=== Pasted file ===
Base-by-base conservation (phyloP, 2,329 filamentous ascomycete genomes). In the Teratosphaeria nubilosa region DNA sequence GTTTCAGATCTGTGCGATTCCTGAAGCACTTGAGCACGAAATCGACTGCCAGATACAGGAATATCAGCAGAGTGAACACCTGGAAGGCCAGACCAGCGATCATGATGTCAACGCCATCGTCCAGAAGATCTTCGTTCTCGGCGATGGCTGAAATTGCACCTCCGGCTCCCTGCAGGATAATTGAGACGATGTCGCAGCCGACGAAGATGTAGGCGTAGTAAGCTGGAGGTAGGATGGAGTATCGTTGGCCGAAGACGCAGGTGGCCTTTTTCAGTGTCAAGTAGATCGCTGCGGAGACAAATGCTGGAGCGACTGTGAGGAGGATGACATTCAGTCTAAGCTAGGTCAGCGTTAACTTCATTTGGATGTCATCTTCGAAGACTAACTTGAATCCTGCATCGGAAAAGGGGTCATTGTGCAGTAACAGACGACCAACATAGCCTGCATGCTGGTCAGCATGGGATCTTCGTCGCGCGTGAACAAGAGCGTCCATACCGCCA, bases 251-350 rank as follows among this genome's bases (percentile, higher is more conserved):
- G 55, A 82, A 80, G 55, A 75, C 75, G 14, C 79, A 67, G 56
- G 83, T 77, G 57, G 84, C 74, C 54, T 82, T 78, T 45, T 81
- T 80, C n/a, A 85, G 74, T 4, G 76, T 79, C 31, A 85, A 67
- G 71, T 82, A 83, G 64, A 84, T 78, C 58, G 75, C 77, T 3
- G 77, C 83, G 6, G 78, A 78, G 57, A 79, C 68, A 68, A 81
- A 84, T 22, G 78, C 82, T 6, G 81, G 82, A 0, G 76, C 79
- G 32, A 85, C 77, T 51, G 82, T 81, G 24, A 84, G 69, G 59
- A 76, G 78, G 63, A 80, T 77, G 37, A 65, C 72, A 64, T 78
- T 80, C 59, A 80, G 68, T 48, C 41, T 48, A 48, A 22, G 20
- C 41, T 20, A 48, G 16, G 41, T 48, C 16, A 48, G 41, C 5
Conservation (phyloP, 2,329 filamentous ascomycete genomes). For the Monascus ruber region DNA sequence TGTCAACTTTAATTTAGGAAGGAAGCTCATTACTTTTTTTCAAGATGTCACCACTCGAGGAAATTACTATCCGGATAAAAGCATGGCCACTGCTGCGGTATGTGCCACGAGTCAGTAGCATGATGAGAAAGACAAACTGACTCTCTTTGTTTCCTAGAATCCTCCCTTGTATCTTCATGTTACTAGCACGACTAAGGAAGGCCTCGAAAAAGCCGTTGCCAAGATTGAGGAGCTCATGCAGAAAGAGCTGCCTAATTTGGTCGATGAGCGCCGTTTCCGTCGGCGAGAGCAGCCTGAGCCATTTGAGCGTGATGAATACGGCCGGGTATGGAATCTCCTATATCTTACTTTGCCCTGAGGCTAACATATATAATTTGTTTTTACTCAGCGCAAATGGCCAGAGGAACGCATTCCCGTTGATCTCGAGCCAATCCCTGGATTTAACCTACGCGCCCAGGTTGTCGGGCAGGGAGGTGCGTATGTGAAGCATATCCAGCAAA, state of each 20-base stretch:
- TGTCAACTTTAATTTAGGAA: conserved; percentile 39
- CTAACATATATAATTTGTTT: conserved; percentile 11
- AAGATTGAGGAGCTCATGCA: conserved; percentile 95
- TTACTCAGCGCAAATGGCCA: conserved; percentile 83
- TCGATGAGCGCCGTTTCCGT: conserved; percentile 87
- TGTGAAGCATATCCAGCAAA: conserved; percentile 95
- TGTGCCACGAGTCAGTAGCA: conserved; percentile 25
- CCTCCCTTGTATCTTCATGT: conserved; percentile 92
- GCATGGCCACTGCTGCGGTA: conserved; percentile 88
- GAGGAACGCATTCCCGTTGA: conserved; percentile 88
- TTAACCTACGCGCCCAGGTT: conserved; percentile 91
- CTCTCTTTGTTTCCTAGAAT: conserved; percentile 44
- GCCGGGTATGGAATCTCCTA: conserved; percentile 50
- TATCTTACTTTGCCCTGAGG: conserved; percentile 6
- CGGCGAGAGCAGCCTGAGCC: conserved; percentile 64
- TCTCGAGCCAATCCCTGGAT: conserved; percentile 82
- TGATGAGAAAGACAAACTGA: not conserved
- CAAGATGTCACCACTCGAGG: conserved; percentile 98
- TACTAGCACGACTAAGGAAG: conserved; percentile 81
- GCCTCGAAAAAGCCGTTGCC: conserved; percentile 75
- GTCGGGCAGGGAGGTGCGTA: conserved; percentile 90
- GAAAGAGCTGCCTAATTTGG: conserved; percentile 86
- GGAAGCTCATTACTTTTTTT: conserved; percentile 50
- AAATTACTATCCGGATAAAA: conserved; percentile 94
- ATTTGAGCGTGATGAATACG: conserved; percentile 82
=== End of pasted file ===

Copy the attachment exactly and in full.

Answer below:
Base-by-base conservation (phyloP, 2,329 filamentous ascomycete genomes). In the Teratosphaeria nubilosa region DNA sequence GTTTCAGATCTGTGCGATTCCTGAAGCACTTGAGCACGAAATCGACTGCCAGATACAGGAATATCAGCAGAGTGAACACCTGGAAGGCCAGACCAGCGATCATGATGTCAACGCCATCGTCCAGAAGATCTTCGTTCTCGGCGATGGCTGAAATTGCACCTCCGGCTCCCTGCAGGATAATTGAGACGATGTCGCAGCCGACGAAGATGTAGGCGTAGTAAGCTGGAGGTAGGATGGAGTATCGTTGGCCGAAGACGCAGGTGGCCTTTTTCAGTGTCAAGTAGATCGCTGCGGAGACAAATGCTGGAGCGACTGTGAGGAGGATGACATTCAGTCTAAGCTAGGTCAGCGTTAACTTCATTTGGATGTCATCTTCGAAGACTAACTTGAATCCTGCATCGGAAAAGGGGTCATTGTGCAGTAACAGACGACCAACATAGCCTGCATGCTGGTCAGCATGGGATCTTCGTCGCGCGTGAACAAGAGCGTCCATACCGCCA, bases 251-350 rank as follows among this genome's bases (percentile, higher is more conserved):
- G 55, A 82, A 80, G 55, A 75, C 75, G 14, C 79, A 67, G 56
- G 83, T 77, G 57, G 84, C 74, C 54, T 82, T 78, T 45, T 81
- T 80, C n/a, A 85, G 74, T 4, G 76, T 79, C 31, A 85, A 67
- G 71, T 82, A 83, G 64, A 84, T 78, C 58, G 75, C 77, T 3
- G 77, C 83, G 6, G 78, A 78, G 57, A 79, C 68, A 68, A 81
- A 84, T 22, G 78, C 82, T 6, G 81, G 82, A 0, G 76, C 79
- G 32, A 85, C 77, T 51, G 82, T 81, G 24, A 84, G 69, G 59
- A 76, G 78, G 63, A 80, T 77, G 37, A 65, C 72, A 64, T 78
- T 80, C 59, A 80, G 68, T 48, C 41, T 48, A 48, A 22, G 20
- C 41, T 20, A 48, G 16, G 41, T 48, C 16, A 48, G 41, C 5
Conservation (phyloP, 2,329 filamentous ascomycete genomes). For the Monascus ruber region DNA sequence TGTCAACTTTAATTTAGGAAGGAAGCTCATTACTTTTTTTCAAGATGTCACCACTCGAGGAAATTACTATCCGGATAAAAGCATGGCCACTGCTGCGGTATGTGCCACGAGTCAGTAGCATGATGAGAAAGACAAACTGACTCTCTTTGTTTCCTAGAATCCTCCCTTGTATCTTCATGTTACTAGCACGACTAAGGAAGGCCTCGAAAAAGCCGTTGCCAAGATTGAGGAGCTCATGCAGAAAGAGCTGCCTAATTTGGTCGATGAGCGCCGTTTCCGTCGGCGAGAGCAGCCTGAGCCATTTGAGCGTGATGAATACGGCCGGGTATGGAATCTCCTATATCTTACTTTGCCCTGAGGCTAACATATATAATTTGTTTTTACTCAGCGCAAATGGCCAGAGGAACGCATTCCCGTTGATCTCGAGCCAATCCCTGGATTTAACCTACGCGCCCAGGTTGTCGGGCAGGGAGGTGCGTATGTGAAGCATATCCAGCAAA, state of each 20-base stretch:
- TGTCAACTTTAATTTAGGAA: conserved; percentile 39
- CTAACATATATAATTTGTTT: conserved; percentile 11
- AAGATTGAGGAGCTCATGCA: conserved; percentile 95
- TTACTCAGCGCAAATGGCCA: conserved; percentile 83
- TCGATGAGCGCCGTTTCCGT: conserved; percentile 87
- TGTGAAGCATATCCAGCAAA: conserved; percentile 95
- TGTGCCACGAGTCAGTAGCA: conserved; percentile 25
- CCTCCCTTGTATCTTCATGT: conserved; percentile 92
- GCATGGCCACTGCTGCGGTA: conserved; percentile 88
- GAGGAACGCATTCCCGTTGA: conserved; percentile 88
- TTAACCTACGCGCCCAGGTT: conserved; percentile 91
- CTCTCTTTGTTTCCTAGAAT: conserved; percentile 44
- GCCGGGTATGGAATCTCCTA: conserved; percentile 50
- TATCTTACTTTGCCCTGAGG: conserved; percentile 6
- CGGCGAGAGCAGCCTGAGCC: conserved; percentile 64
- TCTCGAGCCAATCCCTGGAT: conserved; percentile 82
- TGATGAGAAAGACAAACTGA: not conserved
- CAAGATGTCACCACTCGAGG: conserved; percentile 98
- TACTAGCACGACTAAGGAAG: conserved; percentile 81
- GCCTCGAAAAAGCCGTTGCC: conserved; percentile 75
- GTCGGGCAGGGAGGTGCGTA: conserved; percentile 90
- GAAAGAGCTGCCTAATTTGG: conserved; percentile 86
- GGAAGCTCATTACTTTTTTT: conserved; percentile 50
- AAATTACTATCCGGATAAAA: conserved; percentile 94
- ATTTGAGCGTGATGAATACG: conserved; percentile 82